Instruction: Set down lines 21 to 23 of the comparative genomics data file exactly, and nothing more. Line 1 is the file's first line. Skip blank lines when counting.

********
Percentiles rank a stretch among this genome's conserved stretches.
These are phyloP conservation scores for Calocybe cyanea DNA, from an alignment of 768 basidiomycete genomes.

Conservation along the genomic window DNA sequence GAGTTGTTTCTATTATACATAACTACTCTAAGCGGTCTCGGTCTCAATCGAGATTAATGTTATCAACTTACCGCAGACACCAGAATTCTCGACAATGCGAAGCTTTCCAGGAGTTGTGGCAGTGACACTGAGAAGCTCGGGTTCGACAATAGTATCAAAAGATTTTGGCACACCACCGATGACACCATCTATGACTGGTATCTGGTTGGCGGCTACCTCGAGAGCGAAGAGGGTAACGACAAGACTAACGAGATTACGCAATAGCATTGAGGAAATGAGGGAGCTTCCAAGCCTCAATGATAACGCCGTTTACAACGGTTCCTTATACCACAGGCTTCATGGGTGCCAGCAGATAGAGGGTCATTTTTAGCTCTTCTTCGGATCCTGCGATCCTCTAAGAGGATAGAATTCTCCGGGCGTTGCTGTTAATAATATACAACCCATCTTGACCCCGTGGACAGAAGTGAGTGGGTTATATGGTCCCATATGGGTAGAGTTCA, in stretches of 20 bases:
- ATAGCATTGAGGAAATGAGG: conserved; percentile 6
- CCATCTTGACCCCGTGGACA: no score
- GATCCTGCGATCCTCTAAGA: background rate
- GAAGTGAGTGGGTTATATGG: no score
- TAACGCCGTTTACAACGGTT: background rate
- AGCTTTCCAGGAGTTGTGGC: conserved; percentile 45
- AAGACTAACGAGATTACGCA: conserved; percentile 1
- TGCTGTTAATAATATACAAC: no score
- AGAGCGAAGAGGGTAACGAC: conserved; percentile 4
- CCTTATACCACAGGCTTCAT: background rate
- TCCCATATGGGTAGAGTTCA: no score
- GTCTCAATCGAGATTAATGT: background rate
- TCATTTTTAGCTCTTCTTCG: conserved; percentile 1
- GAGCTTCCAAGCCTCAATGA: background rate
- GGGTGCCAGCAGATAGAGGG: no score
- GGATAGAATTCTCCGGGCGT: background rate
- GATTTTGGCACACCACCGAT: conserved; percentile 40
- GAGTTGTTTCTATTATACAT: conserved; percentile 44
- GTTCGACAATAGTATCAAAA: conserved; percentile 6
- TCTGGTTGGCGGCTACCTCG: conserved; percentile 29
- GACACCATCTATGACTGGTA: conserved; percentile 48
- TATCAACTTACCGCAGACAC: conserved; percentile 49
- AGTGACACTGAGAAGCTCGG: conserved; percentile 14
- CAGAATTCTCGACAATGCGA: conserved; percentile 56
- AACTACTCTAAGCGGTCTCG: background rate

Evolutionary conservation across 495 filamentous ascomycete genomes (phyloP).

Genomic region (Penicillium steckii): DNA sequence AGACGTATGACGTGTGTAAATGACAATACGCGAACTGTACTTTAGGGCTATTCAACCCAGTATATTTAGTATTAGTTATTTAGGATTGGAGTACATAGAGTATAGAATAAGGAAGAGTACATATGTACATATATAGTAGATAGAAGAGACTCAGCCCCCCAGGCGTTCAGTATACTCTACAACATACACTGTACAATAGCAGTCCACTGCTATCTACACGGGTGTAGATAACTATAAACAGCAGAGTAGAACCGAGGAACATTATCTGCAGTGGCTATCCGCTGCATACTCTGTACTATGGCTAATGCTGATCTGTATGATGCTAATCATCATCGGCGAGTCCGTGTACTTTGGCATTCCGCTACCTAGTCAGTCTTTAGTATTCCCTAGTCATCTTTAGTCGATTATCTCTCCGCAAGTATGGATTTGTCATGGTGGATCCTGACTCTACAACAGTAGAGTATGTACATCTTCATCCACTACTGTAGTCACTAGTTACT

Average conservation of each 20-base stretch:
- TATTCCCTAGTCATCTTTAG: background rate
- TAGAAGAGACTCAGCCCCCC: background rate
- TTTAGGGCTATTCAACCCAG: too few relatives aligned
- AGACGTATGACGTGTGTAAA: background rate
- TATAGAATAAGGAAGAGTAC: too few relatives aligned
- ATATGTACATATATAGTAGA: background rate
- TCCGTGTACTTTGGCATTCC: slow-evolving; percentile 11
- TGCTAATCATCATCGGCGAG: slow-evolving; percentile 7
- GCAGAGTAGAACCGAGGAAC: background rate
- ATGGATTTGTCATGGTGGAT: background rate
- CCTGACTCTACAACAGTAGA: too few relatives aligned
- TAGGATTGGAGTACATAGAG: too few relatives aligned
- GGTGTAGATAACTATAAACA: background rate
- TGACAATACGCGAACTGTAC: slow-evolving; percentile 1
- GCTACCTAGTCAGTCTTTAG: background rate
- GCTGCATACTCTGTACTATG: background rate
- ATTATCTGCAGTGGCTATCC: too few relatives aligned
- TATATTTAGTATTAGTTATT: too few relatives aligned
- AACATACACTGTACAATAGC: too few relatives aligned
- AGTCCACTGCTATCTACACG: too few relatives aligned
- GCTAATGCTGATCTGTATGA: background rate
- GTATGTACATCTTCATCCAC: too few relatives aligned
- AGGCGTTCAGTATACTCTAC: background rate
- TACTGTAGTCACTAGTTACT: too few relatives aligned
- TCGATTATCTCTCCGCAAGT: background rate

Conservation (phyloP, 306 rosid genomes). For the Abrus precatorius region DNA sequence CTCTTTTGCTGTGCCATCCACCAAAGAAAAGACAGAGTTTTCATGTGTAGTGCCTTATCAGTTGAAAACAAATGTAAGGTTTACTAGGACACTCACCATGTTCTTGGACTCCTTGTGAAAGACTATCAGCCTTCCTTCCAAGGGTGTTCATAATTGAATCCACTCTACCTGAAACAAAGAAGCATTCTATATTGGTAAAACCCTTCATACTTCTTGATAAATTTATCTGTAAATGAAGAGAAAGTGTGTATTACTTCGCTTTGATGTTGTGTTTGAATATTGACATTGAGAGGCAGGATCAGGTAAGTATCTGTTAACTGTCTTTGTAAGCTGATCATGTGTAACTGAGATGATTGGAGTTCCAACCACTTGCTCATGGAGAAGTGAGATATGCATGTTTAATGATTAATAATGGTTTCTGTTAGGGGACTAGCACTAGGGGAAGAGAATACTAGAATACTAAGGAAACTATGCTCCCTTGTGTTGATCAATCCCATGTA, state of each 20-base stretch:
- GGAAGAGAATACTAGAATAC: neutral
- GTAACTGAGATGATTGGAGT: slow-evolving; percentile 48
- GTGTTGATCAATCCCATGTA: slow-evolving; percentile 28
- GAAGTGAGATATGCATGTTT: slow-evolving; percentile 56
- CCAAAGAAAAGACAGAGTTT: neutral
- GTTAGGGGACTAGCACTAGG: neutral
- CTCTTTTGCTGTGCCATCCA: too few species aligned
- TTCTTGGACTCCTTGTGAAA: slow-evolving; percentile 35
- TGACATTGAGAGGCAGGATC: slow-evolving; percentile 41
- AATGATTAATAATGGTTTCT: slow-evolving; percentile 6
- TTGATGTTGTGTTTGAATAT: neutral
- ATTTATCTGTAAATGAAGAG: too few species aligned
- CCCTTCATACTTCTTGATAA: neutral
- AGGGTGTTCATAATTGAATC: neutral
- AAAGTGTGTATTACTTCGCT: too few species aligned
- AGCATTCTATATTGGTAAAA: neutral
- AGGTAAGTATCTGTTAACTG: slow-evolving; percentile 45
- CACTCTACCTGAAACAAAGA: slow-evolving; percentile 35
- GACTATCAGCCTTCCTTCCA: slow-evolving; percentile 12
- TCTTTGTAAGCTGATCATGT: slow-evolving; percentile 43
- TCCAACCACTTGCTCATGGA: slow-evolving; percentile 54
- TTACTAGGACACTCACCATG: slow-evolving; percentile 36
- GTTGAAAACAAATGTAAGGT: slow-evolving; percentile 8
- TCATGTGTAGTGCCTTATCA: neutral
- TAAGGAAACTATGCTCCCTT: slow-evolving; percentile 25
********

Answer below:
- GAGTTGTTTCTATTATACAT: conserved; percentile 44
- GTTCGACAATAGTATCAAAA: conserved; percentile 6
- TCTGGTTGGCGGCTACCTCG: conserved; percentile 29